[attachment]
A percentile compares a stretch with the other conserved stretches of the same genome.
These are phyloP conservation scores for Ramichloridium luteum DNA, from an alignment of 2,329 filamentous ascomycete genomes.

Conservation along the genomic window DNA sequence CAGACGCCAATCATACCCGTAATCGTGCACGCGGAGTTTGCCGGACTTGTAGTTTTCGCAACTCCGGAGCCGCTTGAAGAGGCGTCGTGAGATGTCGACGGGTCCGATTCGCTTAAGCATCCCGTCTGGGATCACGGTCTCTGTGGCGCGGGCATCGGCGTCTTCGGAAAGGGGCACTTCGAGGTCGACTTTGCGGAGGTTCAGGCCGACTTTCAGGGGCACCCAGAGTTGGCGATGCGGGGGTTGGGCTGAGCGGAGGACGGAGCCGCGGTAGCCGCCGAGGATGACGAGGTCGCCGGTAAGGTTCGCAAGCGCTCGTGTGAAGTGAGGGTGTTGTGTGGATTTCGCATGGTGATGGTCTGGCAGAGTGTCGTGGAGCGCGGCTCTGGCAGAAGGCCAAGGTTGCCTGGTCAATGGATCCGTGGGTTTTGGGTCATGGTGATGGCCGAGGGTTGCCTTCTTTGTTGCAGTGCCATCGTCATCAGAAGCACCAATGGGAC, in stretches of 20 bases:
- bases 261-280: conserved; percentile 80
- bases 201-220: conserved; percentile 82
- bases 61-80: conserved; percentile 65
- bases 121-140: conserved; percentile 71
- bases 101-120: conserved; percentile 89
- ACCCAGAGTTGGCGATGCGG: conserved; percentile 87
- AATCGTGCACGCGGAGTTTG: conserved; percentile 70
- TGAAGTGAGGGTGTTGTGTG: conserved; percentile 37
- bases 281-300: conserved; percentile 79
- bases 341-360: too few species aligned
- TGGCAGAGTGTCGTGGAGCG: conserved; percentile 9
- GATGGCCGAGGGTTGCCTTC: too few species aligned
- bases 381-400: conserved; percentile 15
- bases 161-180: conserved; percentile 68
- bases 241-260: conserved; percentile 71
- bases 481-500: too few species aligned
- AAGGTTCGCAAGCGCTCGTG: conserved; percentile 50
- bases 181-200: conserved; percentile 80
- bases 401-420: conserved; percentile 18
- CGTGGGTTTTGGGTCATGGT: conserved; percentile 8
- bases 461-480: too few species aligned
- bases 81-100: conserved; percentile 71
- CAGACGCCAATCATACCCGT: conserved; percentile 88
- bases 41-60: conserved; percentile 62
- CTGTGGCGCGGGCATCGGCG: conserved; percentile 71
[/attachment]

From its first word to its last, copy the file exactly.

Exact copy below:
A percentile compares a stretch with the other conserved stretches of the same genome.
These are phyloP conservation scores for Ramichloridium luteum DNA, from an alignment of 2,329 filamentous ascomycete genomes.

Conservation along the genomic window DNA sequence CAGACGCCAATCATACCCGTAATCGTGCACGCGGAGTTTGCCGGACTTGTAGTTTTCGCAACTCCGGAGCCGCTTGAAGAGGCGTCGTGAGATGTCGACGGGTCCGATTCGCTTAAGCATCCCGTCTGGGATCACGGTCTCTGTGGCGCGGGCATCGGCGTCTTCGGAAAGGGGCACTTCGAGGTCGACTTTGCGGAGGTTCAGGCCGACTTTCAGGGGCACCCAGAGTTGGCGATGCGGGGGTTGGGCTGAGCGGAGGACGGAGCCGCGGTAGCCGCCGAGGATGACGAGGTCGCCGGTAAGGTTCGCAAGCGCTCGTGTGAAGTGAGGGTGTTGTGTGGATTTCGCATGGTGATGGTCTGGCAGAGTGTCGTGGAGCGCGGCTCTGGCAGAAGGCCAAGGTTGCCTGGTCAATGGATCCGTGGGTTTTGGGTCATGGTGATGGCCGAGGGTTGCCTTCTTTGTTGCAGTGCCATCGTCATCAGAAGCACCAATGGGAC, in stretches of 20 bases:
- bases 261-280: conserved; percentile 80
- bases 201-220: conserved; percentile 82
- bases 61-80: conserved; percentile 65
- bases 121-140: conserved; percentile 71
- bases 101-120: conserved; percentile 89
- ACCCAGAGTTGGCGATGCGG: conserved; percentile 87
- AATCGTGCACGCGGAGTTTG: conserved; percentile 70
- TGAAGTGAGGGTGTTGTGTG: conserved; percentile 37
- bases 281-300: conserved; percentile 79
- bases 341-360: too few species aligned
- TGGCAGAGTGTCGTGGAGCG: conserved; percentile 9
- GATGGCCGAGGGTTGCCTTC: too few species aligned
- bases 381-400: conserved; percentile 15
- bases 161-180: conserved; percentile 68
- bases 241-260: conserved; percentile 71
- bases 481-500: too few species aligned
- AAGGTTCGCAAGCGCTCGTG: conserved; percentile 50
- bases 181-200: conserved; percentile 80
- bases 401-420: conserved; percentile 18
- CGTGGGTTTTGGGTCATGGT: conserved; percentile 8
- bases 461-480: too few species aligned
- bases 81-100: conserved; percentile 71
- CAGACGCCAATCATACCCGT: conserved; percentile 88
- bases 41-60: conserved; percentile 62
- CTGTGGCGCGGGCATCGGCG: conserved; percentile 71